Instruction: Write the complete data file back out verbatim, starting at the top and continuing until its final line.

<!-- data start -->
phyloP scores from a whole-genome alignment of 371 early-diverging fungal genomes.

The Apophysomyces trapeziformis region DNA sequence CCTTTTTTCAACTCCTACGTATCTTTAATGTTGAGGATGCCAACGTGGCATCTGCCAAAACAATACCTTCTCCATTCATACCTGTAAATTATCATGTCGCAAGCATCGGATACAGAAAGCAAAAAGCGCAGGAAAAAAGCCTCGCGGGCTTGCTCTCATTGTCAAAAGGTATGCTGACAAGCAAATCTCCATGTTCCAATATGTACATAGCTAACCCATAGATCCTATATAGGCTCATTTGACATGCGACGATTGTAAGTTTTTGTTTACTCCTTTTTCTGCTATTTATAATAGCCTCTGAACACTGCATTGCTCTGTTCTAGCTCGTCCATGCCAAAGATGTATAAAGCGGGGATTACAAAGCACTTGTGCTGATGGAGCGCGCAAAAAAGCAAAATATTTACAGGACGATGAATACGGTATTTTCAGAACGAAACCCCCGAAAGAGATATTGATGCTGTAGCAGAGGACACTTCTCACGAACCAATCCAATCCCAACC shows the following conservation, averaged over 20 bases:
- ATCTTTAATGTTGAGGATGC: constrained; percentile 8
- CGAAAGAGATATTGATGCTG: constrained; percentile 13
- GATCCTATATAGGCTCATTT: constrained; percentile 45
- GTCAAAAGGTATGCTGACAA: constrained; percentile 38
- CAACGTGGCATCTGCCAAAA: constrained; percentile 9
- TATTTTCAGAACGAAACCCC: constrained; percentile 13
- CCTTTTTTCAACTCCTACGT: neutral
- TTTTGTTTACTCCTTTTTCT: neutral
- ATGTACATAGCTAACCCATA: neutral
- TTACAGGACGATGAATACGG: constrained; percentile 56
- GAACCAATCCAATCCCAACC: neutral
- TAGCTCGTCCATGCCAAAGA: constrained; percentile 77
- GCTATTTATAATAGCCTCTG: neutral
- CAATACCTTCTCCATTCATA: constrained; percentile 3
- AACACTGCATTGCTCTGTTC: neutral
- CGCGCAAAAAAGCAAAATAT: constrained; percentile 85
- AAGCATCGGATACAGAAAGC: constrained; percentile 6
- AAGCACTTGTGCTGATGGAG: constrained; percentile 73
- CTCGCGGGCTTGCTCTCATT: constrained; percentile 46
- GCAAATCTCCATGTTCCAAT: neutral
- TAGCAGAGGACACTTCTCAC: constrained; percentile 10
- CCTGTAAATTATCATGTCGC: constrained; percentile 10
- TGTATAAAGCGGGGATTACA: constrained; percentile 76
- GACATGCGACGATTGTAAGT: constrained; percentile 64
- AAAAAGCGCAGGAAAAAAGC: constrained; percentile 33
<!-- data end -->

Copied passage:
phyloP scores from a whole-genome alignment of 371 early-diverging fungal genomes.

The Apophysomyces trapeziformis region DNA sequence CCTTTTTTCAACTCCTACGTATCTTTAATGTTGAGGATGCCAACGTGGCATCTGCCAAAACAATACCTTCTCCATTCATACCTGTAAATTATCATGTCGCAAGCATCGGATACAGAAAGCAAAAAGCGCAGGAAAAAAGCCTCGCGGGCTTGCTCTCATTGTCAAAAGGTATGCTGACAAGCAAATCTCCATGTTCCAATATGTACATAGCTAACCCATAGATCCTATATAGGCTCATTTGACATGCGACGATTGTAAGTTTTTGTTTACTCCTTTTTCTGCTATTTATAATAGCCTCTGAACACTGCATTGCTCTGTTCTAGCTCGTCCATGCCAAAGATGTATAAAGCGGGGATTACAAAGCACTTGTGCTGATGGAGCGCGCAAAAAAGCAAAATATTTACAGGACGATGAATACGGTATTTTCAGAACGAAACCCCCGAAAGAGATATTGATGCTGTAGCAGAGGACACTTCTCACGAACCAATCCAATCCCAACC shows the following conservation, averaged over 20 bases:
- ATCTTTAATGTTGAGGATGC: constrained; percentile 8
- CGAAAGAGATATTGATGCTG: constrained; percentile 13
- GATCCTATATAGGCTCATTT: constrained; percentile 45
- GTCAAAAGGTATGCTGACAA: constrained; percentile 38
- CAACGTGGCATCTGCCAAAA: constrained; percentile 9
- TATTTTCAGAACGAAACCCC: constrained; percentile 13
- CCTTTTTTCAACTCCTACGT: neutral
- TTTTGTTTACTCCTTTTTCT: neutral
- ATGTACATAGCTAACCCATA: neutral
- TTACAGGACGATGAATACGG: constrained; percentile 56
- GAACCAATCCAATCCCAACC: neutral
- TAGCTCGTCCATGCCAAAGA: constrained; percentile 77
- GCTATTTATAATAGCCTCTG: neutral
- CAATACCTTCTCCATTCATA: constrained; percentile 3
- AACACTGCATTGCTCTGTTC: neutral
- CGCGCAAAAAAGCAAAATAT: constrained; percentile 85
- AAGCATCGGATACAGAAAGC: constrained; percentile 6
- AAGCACTTGTGCTGATGGAG: constrained; percentile 73
- CTCGCGGGCTTGCTCTCATT: constrained; percentile 46
- GCAAATCTCCATGTTCCAAT: neutral
- TAGCAGAGGACACTTCTCAC: constrained; percentile 10
- CCTGTAAATTATCATGTCGC: constrained; percentile 10
- TGTATAAAGCGGGGATTACA: constrained; percentile 76
- GACATGCGACGATTGTAAGT: constrained; percentile 64
- AAAAAGCGCAGGAAAAAAGC: constrained; percentile 33